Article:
“You do not want to go that way, boy, travelers have been known to disappear off that path,” the old man warned.
James squinted down the shady path, trying to see through the gloom. The lightly tread dirt held minimal footsteps, as if few had walked along it.
“I need to. I need to find my sister. A few days ago, she went for a walk in the woods and she never came home.” James started toward the path.
The old man grabbed his arm. “If I cannot keep you from going, then at least heed this bit of advice: the trees tell tales to those who care to listen. If you ask, they may be able to tell you something about your sister.” He let go of James’ arm. “Good luck. You will need it wherever you go, especially down that path.”
James took a deep breath and started down the trail. After a few paces, the old man’s footsteps abruptly silenced. Tense, James looked back sharply. The old man continued to walk away, undisturbed by James’ alarm, but it seemed as if an invisible barrier separated them. James sighed. Luck. Our ever so ironic last name. I have a feeling this will not bode well. The woods hummed quietly, not silent, but nothing out of the ordinary. He wandered for a little while longer before he remembered the old man’s advice. Ask the trees.
“Hello?” James called out skeptically, glancing at his surroundings.
The woods stilled for a heartbeat. Gradually, the leaves began rustling and deep, rumbling whispers resonated around him.
“You are the first asker in many centuries,” the trees reverberated. “What is it you wish to ask?”
“Have you seen my sister?” James asked. “Do you know what happened to her?”
“Does she go by the name of Amber Luck?” the trees questioned.
“Yes,” James nodded. “She is my sister.”
“Amber traveled down this path four days ago,” the trees shifted in the wind. “She seemed distraught.”
James frowned. “Do you know why?”
“She said she wished to live a life of her own, not one destined by her parents,” they explained.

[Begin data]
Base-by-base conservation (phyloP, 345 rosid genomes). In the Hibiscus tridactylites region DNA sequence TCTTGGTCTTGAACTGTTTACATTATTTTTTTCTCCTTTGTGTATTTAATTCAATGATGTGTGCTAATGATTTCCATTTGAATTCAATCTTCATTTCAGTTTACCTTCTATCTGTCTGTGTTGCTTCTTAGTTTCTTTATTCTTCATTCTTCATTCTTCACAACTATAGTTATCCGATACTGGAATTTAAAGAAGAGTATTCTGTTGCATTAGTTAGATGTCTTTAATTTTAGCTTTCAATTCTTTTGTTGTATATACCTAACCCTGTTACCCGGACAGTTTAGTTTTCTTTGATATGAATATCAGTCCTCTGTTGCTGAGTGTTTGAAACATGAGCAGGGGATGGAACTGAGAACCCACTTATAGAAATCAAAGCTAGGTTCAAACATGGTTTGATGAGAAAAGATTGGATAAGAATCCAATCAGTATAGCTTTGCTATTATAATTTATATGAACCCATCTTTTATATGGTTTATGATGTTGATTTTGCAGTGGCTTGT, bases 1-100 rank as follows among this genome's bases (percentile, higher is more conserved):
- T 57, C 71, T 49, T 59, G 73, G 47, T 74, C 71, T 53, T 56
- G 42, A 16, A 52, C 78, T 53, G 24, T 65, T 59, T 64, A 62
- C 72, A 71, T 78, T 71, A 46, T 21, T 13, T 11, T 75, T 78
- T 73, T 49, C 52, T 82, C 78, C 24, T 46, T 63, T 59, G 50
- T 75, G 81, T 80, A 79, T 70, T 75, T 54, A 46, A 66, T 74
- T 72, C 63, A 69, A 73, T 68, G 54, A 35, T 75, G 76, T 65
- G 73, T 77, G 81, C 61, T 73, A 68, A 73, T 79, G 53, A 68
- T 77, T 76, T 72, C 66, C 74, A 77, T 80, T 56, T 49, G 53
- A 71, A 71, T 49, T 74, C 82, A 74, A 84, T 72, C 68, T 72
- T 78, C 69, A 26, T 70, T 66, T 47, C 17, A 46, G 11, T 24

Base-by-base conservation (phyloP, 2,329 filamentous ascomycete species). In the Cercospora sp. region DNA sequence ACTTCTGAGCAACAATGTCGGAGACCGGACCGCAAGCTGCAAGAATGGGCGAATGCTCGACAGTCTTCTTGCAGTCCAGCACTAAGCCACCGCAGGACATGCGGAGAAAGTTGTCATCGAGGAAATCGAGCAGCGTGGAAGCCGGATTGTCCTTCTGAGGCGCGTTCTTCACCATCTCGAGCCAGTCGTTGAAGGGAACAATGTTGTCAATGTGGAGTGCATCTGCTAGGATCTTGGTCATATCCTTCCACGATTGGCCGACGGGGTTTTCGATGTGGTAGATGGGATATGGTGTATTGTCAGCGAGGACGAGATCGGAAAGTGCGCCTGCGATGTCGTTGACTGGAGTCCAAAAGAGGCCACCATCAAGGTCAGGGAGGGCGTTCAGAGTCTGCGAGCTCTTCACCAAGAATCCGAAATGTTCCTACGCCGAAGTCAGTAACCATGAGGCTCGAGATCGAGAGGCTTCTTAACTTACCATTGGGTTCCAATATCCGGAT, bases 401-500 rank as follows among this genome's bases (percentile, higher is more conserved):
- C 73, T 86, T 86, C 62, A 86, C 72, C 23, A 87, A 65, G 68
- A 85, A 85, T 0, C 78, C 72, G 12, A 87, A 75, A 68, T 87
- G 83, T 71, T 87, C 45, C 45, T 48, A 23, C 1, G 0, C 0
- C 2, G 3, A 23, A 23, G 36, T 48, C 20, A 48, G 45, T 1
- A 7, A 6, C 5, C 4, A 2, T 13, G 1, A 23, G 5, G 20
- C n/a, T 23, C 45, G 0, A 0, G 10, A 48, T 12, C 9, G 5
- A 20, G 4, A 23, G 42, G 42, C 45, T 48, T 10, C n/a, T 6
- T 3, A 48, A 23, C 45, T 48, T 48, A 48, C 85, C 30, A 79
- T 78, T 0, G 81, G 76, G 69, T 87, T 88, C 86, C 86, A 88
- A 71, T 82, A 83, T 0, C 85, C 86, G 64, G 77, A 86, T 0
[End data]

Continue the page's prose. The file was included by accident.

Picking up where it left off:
“Our parents only want what is best for us,” James added hesitantly. “We are but an average peasant family.”
“Amber said what she said,” the trees placated calmly. “Unfortunately, the ever-shifting shadows answered her plea before we could and gave her the option to have another life. They sent her to another world.”
“What?” James cried in bewilderment.
“The shadows were able to open a gate and take her to a different world,” the trees grumbled, almost disapprovingly. “A new place, a new identity, a new life.”
“Can you send me to her? Please?” James begged.
“We can. Take this.” The leaves rustled again and a round pendant attached to a cord fell out of one of the trees. “When you wish to return, tell the pendant you wish to return home. You are able to bring Amber back as well.”
A sudden gale of wind rushed along the path James stood on and a doorway appeared in the middle of the path.
“Walk through and you will be in the world your sister is in,” the trees instructed. “Best of luck to you on your journey.”
James bowed his head. “Thank you. You do not know how much this means to me.” He turned and walked through the gate. “I will find you, Amber,” James whispered.
A cacophony of noise and color rushed around James as he walked through. When the noise ceased and the colors came to a halt, James looked around him.
“Churlish earth-vexing hugger-mugger!” The dark woods of Medieval Europe had vanished. In their place stood multitudes of metal and glass towers that reached the clouds and hordes of people rushed around. Metal beasts on wheels screamed as they whizzed by him.
How am I supposed to find Amber in a place like this? James shook himself out of his stupor and shoved the pendant in the pocket of his pants, frowning when he felt more resistance than usual. He looked down and gawked at his outfit. Slim fitting pants made of a stiff material, a loose shirt, a jacket made of cotton, and shoes with ties on them replaced his simple, well worn farm clothes. James gulped uncomfortably and started walking around the park where he landed. Come now, Amber... I know you have to be nearby...
After nearly an hour of wandering, James saw a boy and a girl sitting under a tree. He didn’t recognize the boy, but the girl had chestnut brown hair and bright honey colored eyes that mirrored his own. James composed himself and walked over to the couple.
“Amber?” he asked hopefully. “Is that you?”
Startled, the girl looked up. Physically, she appeared unharmed, but the growing confusion in her eyes made James’ heart sink.
“I’m sorry,” Amber began. “Do I know you?”